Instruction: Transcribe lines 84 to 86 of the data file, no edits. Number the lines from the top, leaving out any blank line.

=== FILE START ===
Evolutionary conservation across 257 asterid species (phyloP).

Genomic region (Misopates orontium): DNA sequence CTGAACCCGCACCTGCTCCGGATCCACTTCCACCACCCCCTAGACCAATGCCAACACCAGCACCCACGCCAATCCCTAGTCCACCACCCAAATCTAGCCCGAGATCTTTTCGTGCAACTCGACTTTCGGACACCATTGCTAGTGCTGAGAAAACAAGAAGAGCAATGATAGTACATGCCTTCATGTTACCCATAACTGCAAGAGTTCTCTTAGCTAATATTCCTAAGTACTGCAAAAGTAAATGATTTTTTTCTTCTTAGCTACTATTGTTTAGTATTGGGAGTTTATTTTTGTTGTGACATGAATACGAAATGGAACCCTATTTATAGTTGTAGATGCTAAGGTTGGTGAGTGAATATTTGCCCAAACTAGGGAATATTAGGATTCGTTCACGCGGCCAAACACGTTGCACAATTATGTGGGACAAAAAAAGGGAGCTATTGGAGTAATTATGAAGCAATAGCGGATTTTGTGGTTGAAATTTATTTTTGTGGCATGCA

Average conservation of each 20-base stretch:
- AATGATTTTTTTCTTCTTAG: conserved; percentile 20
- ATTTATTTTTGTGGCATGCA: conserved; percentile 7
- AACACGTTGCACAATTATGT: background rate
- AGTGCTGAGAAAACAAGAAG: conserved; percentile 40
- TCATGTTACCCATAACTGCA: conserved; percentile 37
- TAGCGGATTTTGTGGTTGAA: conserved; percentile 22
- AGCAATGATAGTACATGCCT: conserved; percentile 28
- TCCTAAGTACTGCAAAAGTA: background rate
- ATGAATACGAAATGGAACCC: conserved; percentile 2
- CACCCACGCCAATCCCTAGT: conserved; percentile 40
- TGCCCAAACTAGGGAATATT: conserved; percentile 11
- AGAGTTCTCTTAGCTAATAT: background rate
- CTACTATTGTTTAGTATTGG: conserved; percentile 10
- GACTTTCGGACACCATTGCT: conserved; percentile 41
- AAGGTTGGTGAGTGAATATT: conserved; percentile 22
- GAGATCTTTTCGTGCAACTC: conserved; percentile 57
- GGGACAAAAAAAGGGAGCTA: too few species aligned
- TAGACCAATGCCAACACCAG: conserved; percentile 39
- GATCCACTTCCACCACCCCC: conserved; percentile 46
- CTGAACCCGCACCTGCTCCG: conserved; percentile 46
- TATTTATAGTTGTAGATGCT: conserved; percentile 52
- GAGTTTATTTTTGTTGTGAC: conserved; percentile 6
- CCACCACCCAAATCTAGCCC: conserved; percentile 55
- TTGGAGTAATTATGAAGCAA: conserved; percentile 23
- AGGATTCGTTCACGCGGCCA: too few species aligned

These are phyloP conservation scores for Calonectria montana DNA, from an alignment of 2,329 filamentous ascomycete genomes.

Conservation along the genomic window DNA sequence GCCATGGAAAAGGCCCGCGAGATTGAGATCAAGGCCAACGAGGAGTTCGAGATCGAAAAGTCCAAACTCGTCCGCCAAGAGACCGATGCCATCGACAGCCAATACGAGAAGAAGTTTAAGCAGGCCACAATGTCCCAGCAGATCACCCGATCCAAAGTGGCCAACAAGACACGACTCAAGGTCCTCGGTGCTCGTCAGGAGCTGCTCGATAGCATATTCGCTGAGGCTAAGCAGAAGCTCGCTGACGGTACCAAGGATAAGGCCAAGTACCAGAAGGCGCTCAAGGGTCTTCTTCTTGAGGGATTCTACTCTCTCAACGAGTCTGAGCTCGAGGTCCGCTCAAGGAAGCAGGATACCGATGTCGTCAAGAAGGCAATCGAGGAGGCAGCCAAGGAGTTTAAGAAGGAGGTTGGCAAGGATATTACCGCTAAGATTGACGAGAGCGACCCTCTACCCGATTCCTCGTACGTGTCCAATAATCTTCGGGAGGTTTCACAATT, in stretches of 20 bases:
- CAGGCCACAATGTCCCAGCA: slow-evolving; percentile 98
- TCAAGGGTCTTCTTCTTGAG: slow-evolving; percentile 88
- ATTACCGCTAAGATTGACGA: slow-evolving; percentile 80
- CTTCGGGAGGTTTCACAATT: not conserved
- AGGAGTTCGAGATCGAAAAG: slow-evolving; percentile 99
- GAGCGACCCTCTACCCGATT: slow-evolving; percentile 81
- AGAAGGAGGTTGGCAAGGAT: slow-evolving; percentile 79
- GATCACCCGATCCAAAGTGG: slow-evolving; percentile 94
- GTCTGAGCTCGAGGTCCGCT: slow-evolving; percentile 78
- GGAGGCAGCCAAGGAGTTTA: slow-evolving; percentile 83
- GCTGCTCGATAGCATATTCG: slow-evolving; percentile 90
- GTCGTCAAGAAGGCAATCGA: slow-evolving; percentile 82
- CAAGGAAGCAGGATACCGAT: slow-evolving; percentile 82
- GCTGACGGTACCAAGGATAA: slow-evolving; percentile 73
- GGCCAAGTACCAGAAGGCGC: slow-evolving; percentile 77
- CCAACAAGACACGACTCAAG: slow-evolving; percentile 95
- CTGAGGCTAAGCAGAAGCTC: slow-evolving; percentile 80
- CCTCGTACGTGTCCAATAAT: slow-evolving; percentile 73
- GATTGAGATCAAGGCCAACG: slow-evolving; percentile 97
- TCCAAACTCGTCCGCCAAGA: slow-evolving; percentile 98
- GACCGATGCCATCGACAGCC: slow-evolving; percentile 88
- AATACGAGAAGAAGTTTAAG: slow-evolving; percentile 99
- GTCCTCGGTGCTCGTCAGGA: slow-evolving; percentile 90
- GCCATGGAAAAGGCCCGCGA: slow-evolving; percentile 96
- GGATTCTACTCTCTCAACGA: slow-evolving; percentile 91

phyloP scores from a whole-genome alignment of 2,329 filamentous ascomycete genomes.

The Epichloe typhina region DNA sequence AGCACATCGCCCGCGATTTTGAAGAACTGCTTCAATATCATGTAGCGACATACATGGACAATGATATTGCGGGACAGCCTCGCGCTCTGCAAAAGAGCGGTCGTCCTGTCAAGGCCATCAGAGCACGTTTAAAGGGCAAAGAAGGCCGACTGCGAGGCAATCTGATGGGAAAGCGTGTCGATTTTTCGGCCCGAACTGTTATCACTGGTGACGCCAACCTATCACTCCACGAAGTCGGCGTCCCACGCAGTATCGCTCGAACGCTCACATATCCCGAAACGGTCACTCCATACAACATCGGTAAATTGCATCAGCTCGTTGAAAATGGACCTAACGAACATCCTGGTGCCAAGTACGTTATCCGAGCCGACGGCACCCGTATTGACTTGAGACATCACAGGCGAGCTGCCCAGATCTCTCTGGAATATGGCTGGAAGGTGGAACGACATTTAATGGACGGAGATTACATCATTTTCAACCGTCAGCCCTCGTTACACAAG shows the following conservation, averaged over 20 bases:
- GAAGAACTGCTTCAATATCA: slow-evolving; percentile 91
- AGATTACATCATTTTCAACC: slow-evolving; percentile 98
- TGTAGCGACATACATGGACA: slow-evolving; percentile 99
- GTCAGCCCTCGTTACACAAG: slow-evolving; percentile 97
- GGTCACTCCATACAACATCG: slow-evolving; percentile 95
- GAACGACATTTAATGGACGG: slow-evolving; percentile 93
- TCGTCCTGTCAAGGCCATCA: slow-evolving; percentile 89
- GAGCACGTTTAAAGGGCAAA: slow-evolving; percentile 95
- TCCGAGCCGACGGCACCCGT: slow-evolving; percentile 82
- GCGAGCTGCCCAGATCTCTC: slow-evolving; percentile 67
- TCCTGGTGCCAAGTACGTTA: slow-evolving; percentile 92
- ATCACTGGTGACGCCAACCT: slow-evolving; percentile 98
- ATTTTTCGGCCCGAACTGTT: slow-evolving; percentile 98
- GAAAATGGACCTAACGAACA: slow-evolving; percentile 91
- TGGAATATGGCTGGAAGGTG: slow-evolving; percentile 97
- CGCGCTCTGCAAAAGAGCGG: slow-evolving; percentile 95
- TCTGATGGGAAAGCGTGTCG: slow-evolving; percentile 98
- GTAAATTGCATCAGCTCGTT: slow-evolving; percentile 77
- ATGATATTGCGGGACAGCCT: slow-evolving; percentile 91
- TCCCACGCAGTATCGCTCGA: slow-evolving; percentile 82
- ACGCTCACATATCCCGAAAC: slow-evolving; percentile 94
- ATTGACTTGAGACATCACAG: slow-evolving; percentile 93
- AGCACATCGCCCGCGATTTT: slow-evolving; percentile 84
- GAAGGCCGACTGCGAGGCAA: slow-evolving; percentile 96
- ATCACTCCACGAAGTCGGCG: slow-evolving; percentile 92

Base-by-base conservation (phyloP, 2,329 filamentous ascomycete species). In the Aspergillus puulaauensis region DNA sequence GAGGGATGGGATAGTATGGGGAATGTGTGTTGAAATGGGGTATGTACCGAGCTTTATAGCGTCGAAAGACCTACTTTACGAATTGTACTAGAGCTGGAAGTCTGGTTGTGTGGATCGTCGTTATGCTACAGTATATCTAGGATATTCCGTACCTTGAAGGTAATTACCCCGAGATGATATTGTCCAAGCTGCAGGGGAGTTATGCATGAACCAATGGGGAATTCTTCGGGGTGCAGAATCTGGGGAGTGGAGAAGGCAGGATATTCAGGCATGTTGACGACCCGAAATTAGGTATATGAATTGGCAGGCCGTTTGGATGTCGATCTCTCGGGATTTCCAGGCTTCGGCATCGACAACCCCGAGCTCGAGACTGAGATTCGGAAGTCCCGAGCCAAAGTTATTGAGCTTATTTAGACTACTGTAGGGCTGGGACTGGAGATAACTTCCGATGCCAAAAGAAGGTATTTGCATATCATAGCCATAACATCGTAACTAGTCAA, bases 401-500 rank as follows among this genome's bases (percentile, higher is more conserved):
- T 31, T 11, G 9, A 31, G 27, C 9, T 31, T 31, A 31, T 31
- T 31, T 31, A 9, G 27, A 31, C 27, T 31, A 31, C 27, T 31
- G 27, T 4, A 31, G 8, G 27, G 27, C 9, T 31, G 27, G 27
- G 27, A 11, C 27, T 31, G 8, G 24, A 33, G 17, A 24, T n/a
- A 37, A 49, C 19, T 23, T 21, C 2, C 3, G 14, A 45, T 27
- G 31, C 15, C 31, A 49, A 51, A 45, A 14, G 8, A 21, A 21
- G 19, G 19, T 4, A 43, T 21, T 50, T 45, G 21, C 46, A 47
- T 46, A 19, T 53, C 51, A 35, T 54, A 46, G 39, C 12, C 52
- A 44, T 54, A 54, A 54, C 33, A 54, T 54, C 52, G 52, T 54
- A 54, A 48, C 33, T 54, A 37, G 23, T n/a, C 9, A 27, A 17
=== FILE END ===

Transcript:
- T 31, T 11, G 9, A 31, G 27, C 9, T 31, T 31, A 31, T 31
- T 31, T 31, A 9, G 27, A 31, C 27, T 31, A 31, C 27, T 31
- G 27, T 4, A 31, G 8, G 27, G 27, C 9, T 31, G 27, G 27